Your mom looked sweet in the pictures. I am glad that so many of you could go and reach out together in the Lord's work.

    Have a good evening. I am headed up to my daughter's house tonight. (Lynnette Kraft) I am missing her and her sweet family. We are going to go to garage sales in the morning. (:>)

    Take Care,
    Linda @ Truthful Tidbits

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  8. Debbie,
    What a powerful post. I enjoyed looking at the pictures, too.

    I just wanted to stop by and say hello. I've often read your comments on mutual friends' blogs, and I am always blessed by what you write.

    You are a great witness for the Lord...not only on your blog, but others as well!

    Blessings,
    Beth E.

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  9. Thank you for your service for the Kingdom!

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  10. We visited an orphanage in Haiti one day while on a mission trip to the Dominican Republic (which shares the island). It would have been about the same time you were there, I believe. I also spent some time in Burkina Faso West Africa when our youngest daughter spent a year working in a dormitory for missionary children about 10 years ago (time flies! Seems like yesterday.) These experiences never leave a person's mind, do they?

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  11. That's awesome that you got to experience a different culture, and you were moved enough to go help! Thanks for sharing with us today!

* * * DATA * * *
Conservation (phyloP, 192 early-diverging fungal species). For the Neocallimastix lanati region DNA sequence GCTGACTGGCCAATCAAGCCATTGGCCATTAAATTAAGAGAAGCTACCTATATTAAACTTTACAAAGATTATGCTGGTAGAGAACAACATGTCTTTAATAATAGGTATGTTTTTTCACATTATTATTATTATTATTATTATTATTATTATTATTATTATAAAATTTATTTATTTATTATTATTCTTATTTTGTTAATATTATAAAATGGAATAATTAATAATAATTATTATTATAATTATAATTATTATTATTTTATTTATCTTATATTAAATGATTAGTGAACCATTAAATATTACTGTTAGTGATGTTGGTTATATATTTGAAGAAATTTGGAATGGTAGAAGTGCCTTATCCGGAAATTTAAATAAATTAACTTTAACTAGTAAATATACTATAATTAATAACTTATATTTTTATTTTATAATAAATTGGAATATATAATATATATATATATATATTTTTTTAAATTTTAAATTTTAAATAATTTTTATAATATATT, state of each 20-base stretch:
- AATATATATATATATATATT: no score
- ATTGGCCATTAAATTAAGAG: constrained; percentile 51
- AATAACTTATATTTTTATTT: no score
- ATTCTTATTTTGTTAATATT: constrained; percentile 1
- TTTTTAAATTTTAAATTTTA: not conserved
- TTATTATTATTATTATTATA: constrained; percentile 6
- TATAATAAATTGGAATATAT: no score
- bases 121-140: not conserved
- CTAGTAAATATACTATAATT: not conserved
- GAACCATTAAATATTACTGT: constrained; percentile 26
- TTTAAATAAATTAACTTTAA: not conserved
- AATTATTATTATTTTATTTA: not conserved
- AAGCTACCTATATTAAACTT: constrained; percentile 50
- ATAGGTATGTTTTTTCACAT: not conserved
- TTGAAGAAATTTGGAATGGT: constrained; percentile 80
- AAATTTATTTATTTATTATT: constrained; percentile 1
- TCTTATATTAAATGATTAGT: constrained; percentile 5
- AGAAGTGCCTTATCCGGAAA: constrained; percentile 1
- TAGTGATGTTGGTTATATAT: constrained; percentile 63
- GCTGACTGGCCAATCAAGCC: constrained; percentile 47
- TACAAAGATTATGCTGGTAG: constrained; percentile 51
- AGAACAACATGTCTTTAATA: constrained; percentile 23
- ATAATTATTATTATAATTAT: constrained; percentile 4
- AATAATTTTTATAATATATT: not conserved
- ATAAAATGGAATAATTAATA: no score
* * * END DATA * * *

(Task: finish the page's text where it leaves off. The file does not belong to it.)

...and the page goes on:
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  12. Hi Debbie
    I saw your comment on Daisy Cottage and wanted to stop by and say hello. I liked your post about the mission trip. I went to Swaziland on a mission trip a couple of years ago and it was life changing for me.

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  13. I enjoyed reading this today - I experienced many different cultures growing up and it definitely changes your outlook forever. I've never been to Haiti though - it looks like an amazing place.
    Thanks for sharing,
    lynette

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  14. I love testimonies and especially missions stories. I know you will always treasure those memories and just think what has come of the seeds all of you planted!

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  15. Thank you for sharing this experience and the photos to show with it.

    My hubby did many different support missions as an Army pilot and all our 3 children have gone on dental and service missions...I look forward to the opportunity to go on one.

    What blessings your family were and how wonderful to have done it together. (Your mom is beautiful.)

    Blessings & Aloha!

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I love to read your comments! I know you have something to share so join in the conversation. And thank you for taking the time.

Am I a kid or what?

Am I a kid or what?

I love this place...Carmel, CA

I love this place...Carmel, CA